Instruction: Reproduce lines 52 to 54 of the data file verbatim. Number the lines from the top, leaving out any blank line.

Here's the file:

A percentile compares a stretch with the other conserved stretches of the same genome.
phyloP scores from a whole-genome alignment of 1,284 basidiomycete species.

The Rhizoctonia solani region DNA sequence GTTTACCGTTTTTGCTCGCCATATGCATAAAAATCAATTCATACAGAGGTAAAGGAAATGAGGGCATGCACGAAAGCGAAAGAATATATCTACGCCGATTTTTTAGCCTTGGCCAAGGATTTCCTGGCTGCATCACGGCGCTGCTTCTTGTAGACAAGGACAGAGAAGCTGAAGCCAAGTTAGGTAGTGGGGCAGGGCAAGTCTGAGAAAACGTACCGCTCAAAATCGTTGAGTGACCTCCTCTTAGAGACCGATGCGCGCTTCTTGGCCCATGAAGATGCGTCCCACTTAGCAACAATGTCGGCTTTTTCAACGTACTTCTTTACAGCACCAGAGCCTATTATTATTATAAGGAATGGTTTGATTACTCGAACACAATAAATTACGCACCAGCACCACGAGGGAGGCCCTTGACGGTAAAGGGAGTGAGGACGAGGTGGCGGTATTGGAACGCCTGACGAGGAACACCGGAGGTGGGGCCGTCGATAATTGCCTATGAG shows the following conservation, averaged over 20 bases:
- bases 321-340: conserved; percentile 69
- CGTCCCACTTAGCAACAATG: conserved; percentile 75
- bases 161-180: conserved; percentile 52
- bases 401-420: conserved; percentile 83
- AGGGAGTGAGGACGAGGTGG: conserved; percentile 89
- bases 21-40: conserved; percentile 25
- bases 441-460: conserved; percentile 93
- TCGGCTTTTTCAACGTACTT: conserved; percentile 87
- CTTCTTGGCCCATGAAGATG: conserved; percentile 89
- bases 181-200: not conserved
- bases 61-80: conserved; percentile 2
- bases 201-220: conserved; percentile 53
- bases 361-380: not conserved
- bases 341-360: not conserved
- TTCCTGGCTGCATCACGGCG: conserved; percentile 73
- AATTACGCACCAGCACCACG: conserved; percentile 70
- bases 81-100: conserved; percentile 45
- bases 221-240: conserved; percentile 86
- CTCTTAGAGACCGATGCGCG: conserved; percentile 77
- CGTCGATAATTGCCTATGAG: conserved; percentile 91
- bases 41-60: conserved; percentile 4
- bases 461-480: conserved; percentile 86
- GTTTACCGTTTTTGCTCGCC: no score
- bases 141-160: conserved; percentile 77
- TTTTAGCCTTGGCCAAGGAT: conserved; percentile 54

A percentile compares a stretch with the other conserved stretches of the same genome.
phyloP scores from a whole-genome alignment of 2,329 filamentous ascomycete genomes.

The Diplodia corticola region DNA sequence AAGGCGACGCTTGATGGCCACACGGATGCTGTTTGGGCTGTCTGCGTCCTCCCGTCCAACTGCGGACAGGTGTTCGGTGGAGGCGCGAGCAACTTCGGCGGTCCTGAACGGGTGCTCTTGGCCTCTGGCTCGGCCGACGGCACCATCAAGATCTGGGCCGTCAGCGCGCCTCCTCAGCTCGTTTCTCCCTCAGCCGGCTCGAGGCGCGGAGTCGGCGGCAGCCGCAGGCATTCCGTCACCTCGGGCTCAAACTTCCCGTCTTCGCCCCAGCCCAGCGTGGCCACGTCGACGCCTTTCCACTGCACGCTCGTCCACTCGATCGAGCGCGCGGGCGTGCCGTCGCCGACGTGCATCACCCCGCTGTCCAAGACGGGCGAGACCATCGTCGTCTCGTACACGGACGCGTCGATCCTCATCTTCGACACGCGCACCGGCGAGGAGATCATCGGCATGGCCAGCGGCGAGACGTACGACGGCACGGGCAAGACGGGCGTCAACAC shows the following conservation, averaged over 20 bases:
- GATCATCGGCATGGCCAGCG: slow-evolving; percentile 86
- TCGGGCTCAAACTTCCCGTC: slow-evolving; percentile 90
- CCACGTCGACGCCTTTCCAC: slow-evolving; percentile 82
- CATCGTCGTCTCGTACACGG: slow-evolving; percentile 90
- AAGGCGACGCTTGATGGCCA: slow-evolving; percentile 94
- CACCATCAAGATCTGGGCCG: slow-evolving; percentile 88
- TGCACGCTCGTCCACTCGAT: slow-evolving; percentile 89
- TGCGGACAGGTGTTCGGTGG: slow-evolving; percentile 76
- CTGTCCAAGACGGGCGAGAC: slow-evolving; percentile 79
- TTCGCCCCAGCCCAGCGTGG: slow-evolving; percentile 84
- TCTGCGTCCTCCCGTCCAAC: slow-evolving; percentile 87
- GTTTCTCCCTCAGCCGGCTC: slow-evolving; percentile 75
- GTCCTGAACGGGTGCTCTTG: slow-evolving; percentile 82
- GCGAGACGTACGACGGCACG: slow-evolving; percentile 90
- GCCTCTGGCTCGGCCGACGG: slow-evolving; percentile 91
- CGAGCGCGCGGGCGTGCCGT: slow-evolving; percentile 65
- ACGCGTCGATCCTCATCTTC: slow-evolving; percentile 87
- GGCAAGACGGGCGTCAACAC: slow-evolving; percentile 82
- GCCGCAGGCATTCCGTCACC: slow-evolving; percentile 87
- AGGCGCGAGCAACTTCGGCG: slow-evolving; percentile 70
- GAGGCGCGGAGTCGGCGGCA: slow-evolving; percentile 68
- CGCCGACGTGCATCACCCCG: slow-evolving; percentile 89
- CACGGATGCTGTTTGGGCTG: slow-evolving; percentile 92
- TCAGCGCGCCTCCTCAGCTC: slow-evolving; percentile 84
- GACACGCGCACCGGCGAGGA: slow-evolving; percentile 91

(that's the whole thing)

- GAGGCGCGGAGTCGGCGGCA: slow-evolving; percentile 68
- CGCCGACGTGCATCACCCCG: slow-evolving; percentile 89
- CACGGATGCTGTTTGGGCTG: slow-evolving; percentile 92